Fortunately, and by the good offices of the Minister of Justice for Northern Ireland, I understand that this is now being remedied. But it begs the question: what did the civil servants think they would achieve by trying to push this through the back door? It was not a good idea, especially in Northern Ireland.
There is a wider lesson here for anyone involved in policing—sitting down and talking can often solve a lot of problems. The police are not frightened of change; they know it must come. But they feel utterly overwhelmed by its pace and bewildered by the demand that they must give up more of their hard-earned and properly negotiated pay and conditions of service. Let us have a look at those: they cannot strike; they are effectively on duty all the time. Their training is now in the hands of the College of Policing, but they do not know how they will manage to move from what was the excellent National Policing Improvement Agency.There is even talk of officers having to pay for themselves if they want to improve their chances of moving up the ranks. How is that going to work? Is this a sort of “pay as you go” police service?
The police are concerned about who will lead them in the future, with talk of direct-entry candidates at inspector and superintendent level. Why is it felt that someone with managerial experience of, say, Marks & Spencer or someone from the Armed Forces would make a better leader than someone from within policing?
Why, indeed, is an officer class deemed sensible in a civilian force? Soldiers do an entirely different job in an entirely different environment. At what point can a newly badged entrant, with no background in policing, take control of a civilian firearms incident or, indeed, any critical incident? If you have not experienced it, how can you manage it?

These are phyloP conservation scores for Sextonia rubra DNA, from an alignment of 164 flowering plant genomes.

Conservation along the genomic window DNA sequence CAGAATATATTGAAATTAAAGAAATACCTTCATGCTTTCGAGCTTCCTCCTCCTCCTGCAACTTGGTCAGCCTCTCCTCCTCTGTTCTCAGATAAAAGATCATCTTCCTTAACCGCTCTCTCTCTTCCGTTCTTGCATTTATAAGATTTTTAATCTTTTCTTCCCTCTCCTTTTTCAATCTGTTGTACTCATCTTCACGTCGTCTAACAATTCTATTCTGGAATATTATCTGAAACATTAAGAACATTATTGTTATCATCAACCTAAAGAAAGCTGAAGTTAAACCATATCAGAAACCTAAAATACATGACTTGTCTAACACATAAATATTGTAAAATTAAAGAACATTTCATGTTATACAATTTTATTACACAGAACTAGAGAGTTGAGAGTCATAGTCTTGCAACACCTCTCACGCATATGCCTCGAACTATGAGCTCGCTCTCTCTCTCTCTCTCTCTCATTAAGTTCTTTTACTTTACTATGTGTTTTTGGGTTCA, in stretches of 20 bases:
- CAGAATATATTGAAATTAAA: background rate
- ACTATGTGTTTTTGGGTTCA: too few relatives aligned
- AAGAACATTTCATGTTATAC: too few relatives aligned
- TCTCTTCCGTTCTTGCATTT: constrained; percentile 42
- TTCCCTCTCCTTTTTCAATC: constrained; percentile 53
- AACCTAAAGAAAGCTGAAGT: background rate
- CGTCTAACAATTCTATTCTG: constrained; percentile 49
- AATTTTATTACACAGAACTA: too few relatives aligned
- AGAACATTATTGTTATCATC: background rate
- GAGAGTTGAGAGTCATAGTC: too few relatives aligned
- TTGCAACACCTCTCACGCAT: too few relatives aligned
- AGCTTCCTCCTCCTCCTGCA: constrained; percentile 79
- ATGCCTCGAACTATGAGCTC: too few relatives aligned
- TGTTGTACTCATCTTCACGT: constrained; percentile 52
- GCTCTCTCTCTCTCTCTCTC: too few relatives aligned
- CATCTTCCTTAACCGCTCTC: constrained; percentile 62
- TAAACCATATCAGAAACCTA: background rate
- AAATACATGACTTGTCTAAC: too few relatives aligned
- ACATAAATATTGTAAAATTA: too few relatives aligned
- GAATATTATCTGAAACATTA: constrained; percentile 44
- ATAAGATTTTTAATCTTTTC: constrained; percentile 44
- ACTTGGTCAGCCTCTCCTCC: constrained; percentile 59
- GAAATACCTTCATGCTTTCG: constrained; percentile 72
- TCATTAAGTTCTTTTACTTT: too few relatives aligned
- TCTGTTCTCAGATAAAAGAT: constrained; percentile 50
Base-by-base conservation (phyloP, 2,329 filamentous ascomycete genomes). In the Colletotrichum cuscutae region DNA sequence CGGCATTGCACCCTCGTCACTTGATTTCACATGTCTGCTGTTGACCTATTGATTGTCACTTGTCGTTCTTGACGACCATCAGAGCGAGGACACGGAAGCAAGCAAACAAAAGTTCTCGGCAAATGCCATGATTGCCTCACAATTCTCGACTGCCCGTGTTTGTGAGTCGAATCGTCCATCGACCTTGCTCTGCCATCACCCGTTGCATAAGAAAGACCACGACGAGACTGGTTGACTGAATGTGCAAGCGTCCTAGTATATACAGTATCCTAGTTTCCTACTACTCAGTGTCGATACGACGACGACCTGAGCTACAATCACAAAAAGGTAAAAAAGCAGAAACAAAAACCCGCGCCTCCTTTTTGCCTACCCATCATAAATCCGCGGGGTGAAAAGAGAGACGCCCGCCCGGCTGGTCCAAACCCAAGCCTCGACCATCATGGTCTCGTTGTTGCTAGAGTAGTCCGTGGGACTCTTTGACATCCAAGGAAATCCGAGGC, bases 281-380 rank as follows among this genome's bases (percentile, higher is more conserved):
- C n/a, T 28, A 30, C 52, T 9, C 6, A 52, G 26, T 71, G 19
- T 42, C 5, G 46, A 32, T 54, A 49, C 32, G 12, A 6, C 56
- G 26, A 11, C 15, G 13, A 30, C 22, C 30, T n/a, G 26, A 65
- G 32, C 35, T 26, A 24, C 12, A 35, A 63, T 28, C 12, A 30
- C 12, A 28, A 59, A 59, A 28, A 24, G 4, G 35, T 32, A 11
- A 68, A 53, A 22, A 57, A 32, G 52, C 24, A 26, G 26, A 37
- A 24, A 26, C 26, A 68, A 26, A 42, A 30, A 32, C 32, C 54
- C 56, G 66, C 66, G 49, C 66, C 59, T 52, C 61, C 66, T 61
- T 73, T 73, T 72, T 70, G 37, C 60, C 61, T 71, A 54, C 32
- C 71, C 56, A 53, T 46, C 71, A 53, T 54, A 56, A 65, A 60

Police officers need key communication skills and abilities, and my contention is that they can obtain those only by having done their time on the beat and gone up through the ranks. Call me old-fashioned, but if I am so wrong, why are we still acknowledged as having the best police service in the world? Why on earth must we mess about with newfangled ideas instead of sensibly improving on what we already know works?
I will say a word about compulsory severance. It is being used to remove expensive officers who have done their 30 years’ service. All that experience is going to waste. Might I suggest that we look at encouraging those officers who would like to remain on active duty, so to speak, to consider joining the Armed Forces police reserve? As mentioned in the gracious Speech, reservists will be a major defence line in the future, and I know that they prefer to take on people with a policing background. It may well help ease the transition to eventual retirement when they are still fit and young enough to have another career. Indeed, I recently met a serving police officer who is also in the RAF Police reserve and doing a first-class job. Perhaps the Minister will speak to his MoD counterpart to see whether this might be an option for retiring or, indeed, still-serving police officers to consider, should they want to.
Finally, the police know they have to change. Their HMIC has left them in no doubt about that, but my hope is that this can happen through sensible, adult discussion on both sides, where concerns are listened to and options are aired. When things go wrong, it is the police, as always, who pick up the pieces, and they deserve our thanks and our loyalty for the extraordinary work that they do on our behalf.